Large parts of Italy were paralyzed in a one-day general strike organised by grassroots unions May 20. The strike was directed against NATO’s war policy and Mario Draghi’s government, as well as the social consequences of the war that are being imposed on the working class.
The strikers also demanded higher wages, a sliding scale of wages to counter inflation (Scala mobile), improved social spending and secure jobs. “When, if not now” and “Get out of the war!” were the main slogans.
Train services were severely restricted nationwide throughout the day Friday, May 20. Public transport in Milan, Rome and elsewhere only maintained emergency services at peak times. Workers running ferry services to the islands, along with many flights and motorway toll booths were on strike.
Many state schools remained closed, as did supermarkets such as Lidl and large parts of the transport and logistics sector. There were also stoppages in industry, for example at commercial vehicle manufacturer Iveco in Turin. Delivery drivers in Milan and textile workers in Prato near Florence also stopped work. Rallies and demonstrations were held in the centres of Rome, Bologna, Genoa, Milan, Turin, Venice, Florence, Naples, Palermo and Taranto, as well as in many other cities.
The call to strike was made by the Italian grassroots unions, S.I. Cobas, Sgb, Unicobas, Cub and others. They have been gaining influence for years because the traditional trade union confederations CGIL, CISL and UIL are losing members in droves due to their pro-government and pro-business policies.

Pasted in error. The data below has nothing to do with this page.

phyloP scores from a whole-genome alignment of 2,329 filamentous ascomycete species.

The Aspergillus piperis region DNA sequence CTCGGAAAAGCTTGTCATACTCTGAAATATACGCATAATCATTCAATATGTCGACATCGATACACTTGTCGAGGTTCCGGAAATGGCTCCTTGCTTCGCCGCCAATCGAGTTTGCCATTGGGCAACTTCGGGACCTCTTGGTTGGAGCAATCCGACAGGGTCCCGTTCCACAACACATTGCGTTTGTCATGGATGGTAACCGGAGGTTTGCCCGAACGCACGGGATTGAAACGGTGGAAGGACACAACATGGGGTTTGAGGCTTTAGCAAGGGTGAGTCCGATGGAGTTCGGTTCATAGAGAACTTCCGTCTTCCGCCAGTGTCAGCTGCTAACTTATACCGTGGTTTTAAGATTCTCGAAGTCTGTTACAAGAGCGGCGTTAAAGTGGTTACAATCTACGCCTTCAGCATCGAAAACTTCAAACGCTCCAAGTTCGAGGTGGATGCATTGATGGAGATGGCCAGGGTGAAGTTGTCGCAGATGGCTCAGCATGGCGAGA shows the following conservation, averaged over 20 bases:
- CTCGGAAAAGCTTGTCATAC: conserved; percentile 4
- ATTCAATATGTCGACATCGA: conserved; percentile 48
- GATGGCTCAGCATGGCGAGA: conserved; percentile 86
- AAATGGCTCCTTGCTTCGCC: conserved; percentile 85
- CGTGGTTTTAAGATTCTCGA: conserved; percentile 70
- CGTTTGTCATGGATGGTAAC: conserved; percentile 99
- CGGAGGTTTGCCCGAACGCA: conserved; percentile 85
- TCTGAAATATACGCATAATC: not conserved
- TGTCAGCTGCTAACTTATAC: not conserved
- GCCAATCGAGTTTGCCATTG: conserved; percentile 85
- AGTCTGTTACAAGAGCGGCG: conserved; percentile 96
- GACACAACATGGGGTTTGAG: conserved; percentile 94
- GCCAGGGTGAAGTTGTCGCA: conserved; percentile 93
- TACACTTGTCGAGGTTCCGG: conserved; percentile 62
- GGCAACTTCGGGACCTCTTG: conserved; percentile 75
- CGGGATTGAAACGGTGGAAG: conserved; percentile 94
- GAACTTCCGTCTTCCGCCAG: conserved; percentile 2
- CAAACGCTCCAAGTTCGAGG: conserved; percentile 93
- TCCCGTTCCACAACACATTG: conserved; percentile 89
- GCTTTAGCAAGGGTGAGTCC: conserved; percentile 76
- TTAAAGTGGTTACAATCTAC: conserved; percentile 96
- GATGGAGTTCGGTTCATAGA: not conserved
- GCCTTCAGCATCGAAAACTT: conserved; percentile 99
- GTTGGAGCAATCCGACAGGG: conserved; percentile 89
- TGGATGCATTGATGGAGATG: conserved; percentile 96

Many factories participating in the strike have been fighting ruthless levels of exploitation for years, such as garment workers in Prato and parcel delivery workers and drivers working for DHL, TNT and FEDEX. For example, FEDEX drivers in Peschiera Borromeo, where Milan airport is located, are on strike against a sellout by the union confederations, which have agreed to 176 redundancies.
The strikes against war and massive social cuts are an expression of the growing militancy of the international working class, fighting against growing inequality, the consequences of the coronavirus pandemic and the social effects of government war policies.
Moreover, the pandemic is by no means over. On the day of the recent general strike over 26,500 new infections and 89 COVID-19 deaths were reported in Italy.
Added to this are the price increases for fuel and food. The average price of heating gas in May 2022 is almost seven times higher than before the pandemic. The cost of bread has increased by 30 percent, and oil and pasta are also becoming more expensive. Purchasing power has fallen by at least 5 percent in the first quarter of 2022.
The crisis is hitting the Italian working class hard, which is already suffering from unemployment, precarious work and poverty among the elderly. With the approval of the government and trade unions, the corporations have used the pandemic to pile the costs onto the backs of workers in the form of layoffs, wage cuts and extended periods of short-time working. According to the Istat statistics office, more than 3.5 million workers are currently precariously employed; 430,000 were added in 2021 alone. Youth unemployment is officially 24.5 percent, but is much higher in real terms, especially in the south.
State employees, teaching staff and care workers are also coming under increasing pressure. Italy supports the Ukraine war—a proxy war by NATO against Russia—supplying it with weapons and stepping up spending on the Italian armed forces. In this context, the Draghi government has presented a new austerity budget. Among other things, it plans to cut the state education budget and to eliminate 9,600 teaching positions.